Be honest: Have you ever spent an entire day working at a coffee shop, despite only buying a single cup of coffee?
I’ve definitely been guilty of this, and I’ve also been to coffee shops that try to fight back by removing outlets, turning off their Wi-Fi or outlawing laptops on certain tables. A startup called GoGoGuest is taking a different approach that could help coffee shops combat this kind of freeloading — and deliver a better experience for paying customers.
GoGoGuest installs printers in coffee shops, so that when you make a purchase, you get a receipt with a unique code. Depending on how the coffee shop has chosen to implement the technology, this code might be the only way you can get onto the shop’s Wi-Fi, or it might be your ticket to a special high-speed, “premium” network. Then, after an hour or two, the coffee shop can ask you to make another purchase if you want to stay online.
I’ve tried this out myself at GoGoGuest’s first location, the Chai Bar in San Francisco, where I ordered a cup of chai, got my code and was surfing high-speed internet a few seconds later. The company says it’s already seeing a 30 percent conversion rate from customers who are spending two to six hours online.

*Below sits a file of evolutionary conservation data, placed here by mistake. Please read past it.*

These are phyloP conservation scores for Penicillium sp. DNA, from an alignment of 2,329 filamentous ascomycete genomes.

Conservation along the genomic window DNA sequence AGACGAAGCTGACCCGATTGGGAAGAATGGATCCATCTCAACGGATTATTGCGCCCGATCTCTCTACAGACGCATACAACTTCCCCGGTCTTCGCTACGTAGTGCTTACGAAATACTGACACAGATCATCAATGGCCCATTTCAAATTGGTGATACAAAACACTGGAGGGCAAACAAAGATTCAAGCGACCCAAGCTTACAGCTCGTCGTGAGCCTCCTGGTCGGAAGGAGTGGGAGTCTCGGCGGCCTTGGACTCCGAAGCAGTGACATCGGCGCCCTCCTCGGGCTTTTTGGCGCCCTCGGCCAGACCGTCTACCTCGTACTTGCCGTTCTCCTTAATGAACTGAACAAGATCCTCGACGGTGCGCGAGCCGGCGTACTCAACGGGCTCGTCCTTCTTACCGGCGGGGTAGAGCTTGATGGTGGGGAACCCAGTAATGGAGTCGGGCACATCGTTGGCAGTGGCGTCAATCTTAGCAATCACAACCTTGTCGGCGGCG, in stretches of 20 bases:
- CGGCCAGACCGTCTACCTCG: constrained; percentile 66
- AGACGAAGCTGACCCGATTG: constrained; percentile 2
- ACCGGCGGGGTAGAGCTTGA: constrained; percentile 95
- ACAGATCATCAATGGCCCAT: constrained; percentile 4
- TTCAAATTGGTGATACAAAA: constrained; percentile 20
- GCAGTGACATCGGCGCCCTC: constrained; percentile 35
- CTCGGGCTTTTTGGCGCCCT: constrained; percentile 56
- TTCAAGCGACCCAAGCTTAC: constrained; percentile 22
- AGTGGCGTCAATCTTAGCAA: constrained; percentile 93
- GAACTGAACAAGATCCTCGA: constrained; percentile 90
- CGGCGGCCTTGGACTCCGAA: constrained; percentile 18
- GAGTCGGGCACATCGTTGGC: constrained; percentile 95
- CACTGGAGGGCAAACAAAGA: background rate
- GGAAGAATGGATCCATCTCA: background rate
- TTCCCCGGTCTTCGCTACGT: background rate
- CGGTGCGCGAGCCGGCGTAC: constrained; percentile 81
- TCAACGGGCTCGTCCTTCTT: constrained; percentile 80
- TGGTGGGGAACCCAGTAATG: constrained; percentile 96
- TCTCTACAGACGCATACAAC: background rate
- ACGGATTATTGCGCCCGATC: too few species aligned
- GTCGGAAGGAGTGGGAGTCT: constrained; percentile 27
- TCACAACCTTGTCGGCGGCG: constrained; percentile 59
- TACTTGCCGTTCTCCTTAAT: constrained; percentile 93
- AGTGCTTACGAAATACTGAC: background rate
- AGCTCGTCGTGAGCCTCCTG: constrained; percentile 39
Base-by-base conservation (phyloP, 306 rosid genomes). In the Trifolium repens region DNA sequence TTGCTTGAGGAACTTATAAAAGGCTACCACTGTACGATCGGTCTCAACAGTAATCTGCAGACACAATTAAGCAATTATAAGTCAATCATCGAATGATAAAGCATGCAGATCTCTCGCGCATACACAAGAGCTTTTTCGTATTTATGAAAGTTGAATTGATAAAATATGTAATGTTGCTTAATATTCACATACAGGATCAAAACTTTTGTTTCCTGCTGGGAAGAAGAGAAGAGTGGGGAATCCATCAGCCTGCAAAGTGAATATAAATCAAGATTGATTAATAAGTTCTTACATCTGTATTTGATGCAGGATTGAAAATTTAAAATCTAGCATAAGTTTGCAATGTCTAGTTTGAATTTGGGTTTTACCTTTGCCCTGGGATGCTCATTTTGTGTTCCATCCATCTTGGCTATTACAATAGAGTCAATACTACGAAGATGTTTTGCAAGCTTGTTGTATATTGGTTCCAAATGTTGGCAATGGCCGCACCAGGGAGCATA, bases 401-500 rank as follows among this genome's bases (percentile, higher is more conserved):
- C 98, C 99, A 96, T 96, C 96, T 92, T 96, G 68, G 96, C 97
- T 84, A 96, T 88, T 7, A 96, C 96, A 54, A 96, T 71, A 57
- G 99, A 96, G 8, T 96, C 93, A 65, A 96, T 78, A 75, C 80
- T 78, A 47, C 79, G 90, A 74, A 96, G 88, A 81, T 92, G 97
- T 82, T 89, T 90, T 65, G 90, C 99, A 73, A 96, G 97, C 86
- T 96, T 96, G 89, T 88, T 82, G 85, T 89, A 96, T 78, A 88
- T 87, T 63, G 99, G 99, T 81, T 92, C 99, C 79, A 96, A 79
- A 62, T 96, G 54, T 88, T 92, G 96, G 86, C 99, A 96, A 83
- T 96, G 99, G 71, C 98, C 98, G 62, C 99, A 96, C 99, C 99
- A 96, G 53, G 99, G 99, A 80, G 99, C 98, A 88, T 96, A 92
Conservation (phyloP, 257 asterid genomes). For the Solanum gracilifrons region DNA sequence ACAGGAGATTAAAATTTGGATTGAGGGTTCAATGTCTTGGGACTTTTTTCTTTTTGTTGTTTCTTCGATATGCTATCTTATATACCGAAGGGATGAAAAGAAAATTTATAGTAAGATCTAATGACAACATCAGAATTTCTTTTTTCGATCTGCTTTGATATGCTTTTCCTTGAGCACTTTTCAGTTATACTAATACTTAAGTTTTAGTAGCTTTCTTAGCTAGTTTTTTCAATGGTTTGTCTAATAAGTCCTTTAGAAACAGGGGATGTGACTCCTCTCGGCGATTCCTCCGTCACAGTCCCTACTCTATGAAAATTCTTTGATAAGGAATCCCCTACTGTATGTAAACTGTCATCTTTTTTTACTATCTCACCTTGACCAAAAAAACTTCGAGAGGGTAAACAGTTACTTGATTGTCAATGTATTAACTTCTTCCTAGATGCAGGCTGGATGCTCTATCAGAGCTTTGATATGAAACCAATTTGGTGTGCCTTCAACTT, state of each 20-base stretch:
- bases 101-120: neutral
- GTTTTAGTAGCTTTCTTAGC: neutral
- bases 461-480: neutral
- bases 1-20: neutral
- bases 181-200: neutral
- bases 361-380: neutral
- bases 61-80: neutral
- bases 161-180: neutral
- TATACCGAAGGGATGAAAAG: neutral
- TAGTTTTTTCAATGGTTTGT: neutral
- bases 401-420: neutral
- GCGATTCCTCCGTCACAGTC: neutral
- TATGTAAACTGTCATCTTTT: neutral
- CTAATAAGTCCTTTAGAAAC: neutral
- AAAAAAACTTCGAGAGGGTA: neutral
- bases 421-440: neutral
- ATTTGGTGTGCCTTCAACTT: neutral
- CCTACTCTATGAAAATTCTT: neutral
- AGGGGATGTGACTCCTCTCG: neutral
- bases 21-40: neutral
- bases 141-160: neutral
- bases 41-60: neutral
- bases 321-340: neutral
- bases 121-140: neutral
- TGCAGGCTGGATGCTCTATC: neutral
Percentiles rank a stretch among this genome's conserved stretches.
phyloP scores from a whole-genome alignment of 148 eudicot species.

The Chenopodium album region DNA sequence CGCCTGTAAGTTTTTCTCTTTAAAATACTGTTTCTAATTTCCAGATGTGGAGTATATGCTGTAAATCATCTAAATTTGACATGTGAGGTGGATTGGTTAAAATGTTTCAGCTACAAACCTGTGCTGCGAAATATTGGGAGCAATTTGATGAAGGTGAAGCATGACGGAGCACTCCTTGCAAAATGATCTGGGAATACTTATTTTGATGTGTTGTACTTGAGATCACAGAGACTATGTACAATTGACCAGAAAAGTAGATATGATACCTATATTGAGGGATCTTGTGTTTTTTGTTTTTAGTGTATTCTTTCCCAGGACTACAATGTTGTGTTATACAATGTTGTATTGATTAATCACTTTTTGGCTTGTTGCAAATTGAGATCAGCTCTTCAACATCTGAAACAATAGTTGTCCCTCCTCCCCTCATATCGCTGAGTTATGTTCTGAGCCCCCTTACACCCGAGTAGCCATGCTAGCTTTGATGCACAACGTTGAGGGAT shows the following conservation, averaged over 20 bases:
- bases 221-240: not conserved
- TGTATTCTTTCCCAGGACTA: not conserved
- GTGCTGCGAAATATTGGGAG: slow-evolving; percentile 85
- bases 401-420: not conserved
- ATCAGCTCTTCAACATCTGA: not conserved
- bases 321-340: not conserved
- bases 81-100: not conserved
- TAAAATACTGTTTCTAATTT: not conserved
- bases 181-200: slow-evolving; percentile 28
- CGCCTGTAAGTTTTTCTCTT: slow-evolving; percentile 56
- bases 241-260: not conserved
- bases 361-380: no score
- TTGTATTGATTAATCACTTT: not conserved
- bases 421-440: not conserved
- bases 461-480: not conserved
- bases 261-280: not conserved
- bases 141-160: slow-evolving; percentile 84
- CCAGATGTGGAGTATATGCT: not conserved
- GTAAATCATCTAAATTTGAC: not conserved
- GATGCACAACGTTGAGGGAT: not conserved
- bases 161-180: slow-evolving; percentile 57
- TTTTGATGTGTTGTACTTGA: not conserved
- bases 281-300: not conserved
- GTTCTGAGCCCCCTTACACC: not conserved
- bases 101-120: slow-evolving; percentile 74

Co-founder Christopher O’Connor acknowledged that all of this is already possible with existing Wi-Fi technology — but it’s complicated enough to do that most coffee shops haven’t tried it. (Put another way: I’ve been to many shops where there’s a single password for the Wi-Fi, and only a handful where I got an individual code.) So GoGoGuest makes it easier by handling the installation, then gives store owners and managers a dashboard where they can manage the system.
GoGoGuest also offers an iPhone app for consumers, allowing them to browse a curated list of nearby coffee shops. As the system gets installed in more locations, you can imagine those stores being highlighted in the app, which could also be used to deliver targeted offers and promotions.
O’Connor said he sees GoGoGuest as a way for “mobile, social workers” to find places where they can work with the guarantee of a good internet connection, while his co-founder Jessica Valenzuela added that it’s a way for independent coffee shops to promote themselves and “be better positioned against the bigger coffee shops.”